In the lonely place, while Jesus was at prayer, the temptation came … in a surprising form. Peter and those with him found Jesus and said, “Everyone is searching for you.” Like most real temptations, this one hardly seems like a temptation, but in this apparently innocent sentence there was a deep enticement to betrayal. “Everyone is searching for you,” said Peter. In other words, come back. Come back to Capernaum and stay, stay where you healed the sick and astonished people with your preaching. People love and admire you there. Come back. Let your ministry end where it began. Become Capernaum’s local wonder worker, their private priest. Everyone is searching for you. Come back and stay.
There was Jesus in the heramos, the lonely place, with two paths leading out. One path led back to Capernaum and a life of comfortable popularity. The other path led on to Golgotha and a costly sacrifice. One path led to a place where all were crying, “Hosanna.” The other path led to a place where all would cry, “Crucify him.” The lonely place was no place of serene reflection; it was a place of momentous decision, the Kingdom of Self-interest versus the Kingdom of God. Facing the tempter again, Jesus decided: “Let us go on to the next towns, that I may preach there also; for that is why I came out” (Mark 1:38).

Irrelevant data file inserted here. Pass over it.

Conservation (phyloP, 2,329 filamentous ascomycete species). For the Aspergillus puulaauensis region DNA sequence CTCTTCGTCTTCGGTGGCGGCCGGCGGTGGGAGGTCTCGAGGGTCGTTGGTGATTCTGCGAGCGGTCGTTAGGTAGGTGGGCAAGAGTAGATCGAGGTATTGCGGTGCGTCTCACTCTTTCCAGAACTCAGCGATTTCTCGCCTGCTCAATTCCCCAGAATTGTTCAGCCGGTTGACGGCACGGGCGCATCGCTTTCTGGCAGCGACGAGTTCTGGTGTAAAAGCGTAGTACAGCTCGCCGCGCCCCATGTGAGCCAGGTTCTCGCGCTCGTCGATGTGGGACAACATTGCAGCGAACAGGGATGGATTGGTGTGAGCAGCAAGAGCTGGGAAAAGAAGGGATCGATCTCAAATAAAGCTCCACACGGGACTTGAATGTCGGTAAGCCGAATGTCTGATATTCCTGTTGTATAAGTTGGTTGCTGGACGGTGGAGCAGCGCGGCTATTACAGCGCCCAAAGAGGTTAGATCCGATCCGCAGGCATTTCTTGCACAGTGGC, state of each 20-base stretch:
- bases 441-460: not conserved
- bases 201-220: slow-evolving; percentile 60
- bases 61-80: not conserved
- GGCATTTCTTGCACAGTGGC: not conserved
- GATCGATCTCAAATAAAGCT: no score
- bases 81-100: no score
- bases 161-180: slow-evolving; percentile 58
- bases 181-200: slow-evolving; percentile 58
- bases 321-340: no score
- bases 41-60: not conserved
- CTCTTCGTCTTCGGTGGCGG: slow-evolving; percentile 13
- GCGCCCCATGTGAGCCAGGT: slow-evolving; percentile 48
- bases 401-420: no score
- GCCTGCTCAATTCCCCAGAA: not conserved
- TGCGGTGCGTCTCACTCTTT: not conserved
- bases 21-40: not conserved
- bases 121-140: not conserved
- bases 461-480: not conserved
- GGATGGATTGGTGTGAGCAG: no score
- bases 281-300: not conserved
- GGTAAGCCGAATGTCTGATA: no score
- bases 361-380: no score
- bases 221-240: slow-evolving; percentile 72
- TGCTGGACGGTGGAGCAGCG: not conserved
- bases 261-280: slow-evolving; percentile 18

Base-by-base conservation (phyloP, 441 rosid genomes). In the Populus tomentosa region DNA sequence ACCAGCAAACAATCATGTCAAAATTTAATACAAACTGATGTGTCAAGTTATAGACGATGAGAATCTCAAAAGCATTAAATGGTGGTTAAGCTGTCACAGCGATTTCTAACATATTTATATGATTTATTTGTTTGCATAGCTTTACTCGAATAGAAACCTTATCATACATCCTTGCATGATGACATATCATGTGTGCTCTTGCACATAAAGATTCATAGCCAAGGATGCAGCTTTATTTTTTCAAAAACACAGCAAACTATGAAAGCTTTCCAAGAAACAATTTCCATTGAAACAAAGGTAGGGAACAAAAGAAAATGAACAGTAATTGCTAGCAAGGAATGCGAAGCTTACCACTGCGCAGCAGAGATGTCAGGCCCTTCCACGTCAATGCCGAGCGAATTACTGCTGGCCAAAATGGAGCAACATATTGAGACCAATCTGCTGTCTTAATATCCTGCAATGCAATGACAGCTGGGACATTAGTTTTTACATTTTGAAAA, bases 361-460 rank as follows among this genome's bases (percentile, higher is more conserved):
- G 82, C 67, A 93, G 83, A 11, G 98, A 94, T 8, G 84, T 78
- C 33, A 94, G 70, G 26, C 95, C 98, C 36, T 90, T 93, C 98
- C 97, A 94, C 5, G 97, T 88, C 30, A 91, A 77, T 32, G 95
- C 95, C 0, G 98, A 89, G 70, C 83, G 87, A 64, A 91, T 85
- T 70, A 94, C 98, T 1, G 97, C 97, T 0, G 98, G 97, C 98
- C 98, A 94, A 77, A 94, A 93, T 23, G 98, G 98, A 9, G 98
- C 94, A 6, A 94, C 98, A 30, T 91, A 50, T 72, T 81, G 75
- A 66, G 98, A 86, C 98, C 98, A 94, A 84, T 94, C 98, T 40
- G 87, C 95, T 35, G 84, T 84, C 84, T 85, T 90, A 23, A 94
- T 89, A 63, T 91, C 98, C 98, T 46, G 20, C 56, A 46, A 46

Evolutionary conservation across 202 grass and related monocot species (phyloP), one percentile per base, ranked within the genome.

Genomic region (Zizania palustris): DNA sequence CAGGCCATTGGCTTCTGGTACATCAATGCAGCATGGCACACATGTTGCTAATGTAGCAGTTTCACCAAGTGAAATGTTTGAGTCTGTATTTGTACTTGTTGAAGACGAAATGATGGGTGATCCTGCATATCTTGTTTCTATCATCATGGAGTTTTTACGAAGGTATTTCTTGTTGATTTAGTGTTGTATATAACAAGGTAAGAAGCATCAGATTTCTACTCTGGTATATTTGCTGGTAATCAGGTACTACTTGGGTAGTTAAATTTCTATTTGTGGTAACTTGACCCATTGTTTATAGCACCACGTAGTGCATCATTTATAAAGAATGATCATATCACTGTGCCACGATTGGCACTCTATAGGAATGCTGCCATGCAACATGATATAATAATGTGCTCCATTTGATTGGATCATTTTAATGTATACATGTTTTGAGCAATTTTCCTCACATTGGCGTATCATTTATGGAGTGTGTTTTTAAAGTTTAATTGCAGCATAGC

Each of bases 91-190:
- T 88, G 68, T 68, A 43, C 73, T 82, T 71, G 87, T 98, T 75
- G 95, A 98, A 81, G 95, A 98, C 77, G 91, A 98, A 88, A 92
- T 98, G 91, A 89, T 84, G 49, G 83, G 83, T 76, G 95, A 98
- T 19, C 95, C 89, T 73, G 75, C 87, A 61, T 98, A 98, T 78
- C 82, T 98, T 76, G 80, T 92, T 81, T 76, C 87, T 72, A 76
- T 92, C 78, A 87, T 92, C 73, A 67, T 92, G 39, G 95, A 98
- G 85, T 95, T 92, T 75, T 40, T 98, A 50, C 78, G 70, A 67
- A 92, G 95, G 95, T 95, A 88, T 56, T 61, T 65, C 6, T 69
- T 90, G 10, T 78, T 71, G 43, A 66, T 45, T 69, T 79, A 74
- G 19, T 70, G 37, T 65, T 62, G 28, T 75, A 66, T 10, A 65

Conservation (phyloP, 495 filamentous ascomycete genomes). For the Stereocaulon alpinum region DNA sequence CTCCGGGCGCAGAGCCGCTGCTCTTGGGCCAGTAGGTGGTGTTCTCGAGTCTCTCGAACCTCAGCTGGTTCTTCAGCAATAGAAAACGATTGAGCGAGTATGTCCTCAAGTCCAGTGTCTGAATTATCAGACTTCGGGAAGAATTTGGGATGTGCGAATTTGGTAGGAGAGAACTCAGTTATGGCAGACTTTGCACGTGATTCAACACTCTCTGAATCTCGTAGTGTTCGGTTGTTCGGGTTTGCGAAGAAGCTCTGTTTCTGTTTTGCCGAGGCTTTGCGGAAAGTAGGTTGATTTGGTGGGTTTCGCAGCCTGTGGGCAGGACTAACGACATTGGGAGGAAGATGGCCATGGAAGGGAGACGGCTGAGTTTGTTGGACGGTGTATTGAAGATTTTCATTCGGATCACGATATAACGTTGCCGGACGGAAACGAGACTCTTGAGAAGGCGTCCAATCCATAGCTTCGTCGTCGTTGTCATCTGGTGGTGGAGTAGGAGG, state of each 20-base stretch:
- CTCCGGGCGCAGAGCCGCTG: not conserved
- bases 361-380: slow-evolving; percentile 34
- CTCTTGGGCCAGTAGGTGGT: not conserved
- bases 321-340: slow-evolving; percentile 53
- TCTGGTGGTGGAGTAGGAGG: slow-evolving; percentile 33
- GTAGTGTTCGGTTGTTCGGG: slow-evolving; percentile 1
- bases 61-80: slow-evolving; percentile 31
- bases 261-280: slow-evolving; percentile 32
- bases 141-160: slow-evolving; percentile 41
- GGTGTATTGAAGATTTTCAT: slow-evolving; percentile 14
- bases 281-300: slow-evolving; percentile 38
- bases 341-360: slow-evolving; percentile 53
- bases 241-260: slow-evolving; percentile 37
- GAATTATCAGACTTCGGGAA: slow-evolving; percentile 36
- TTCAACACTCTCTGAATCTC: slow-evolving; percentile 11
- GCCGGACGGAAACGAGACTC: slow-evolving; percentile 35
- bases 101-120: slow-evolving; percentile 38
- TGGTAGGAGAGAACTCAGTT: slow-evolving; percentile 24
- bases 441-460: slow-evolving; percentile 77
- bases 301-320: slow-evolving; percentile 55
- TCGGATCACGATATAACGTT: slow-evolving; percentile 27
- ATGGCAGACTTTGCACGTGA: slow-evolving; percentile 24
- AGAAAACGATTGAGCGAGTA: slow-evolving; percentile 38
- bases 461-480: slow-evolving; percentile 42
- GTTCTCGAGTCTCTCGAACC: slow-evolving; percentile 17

As Henri Nouwen has stated it: … the secret of Jesus’ ministry is hidden in that lonely place where He went to pray … In the lonely place Jesus finds the courage to follow God’s will and not His own; to speak God’s words and not His own; to do God’s work and not His own. And when we commit to follow Jesus there are lonely places for us, too. Not the gentle lonely places of retreat from the pressures of life, but the wilderness places and times when, in the midst of crisis, or simply heightened awareness, we must choose between our desires and God’s will, between our words and God’s, between our own work and God’s. There’s nothing more tempting than a lonely place.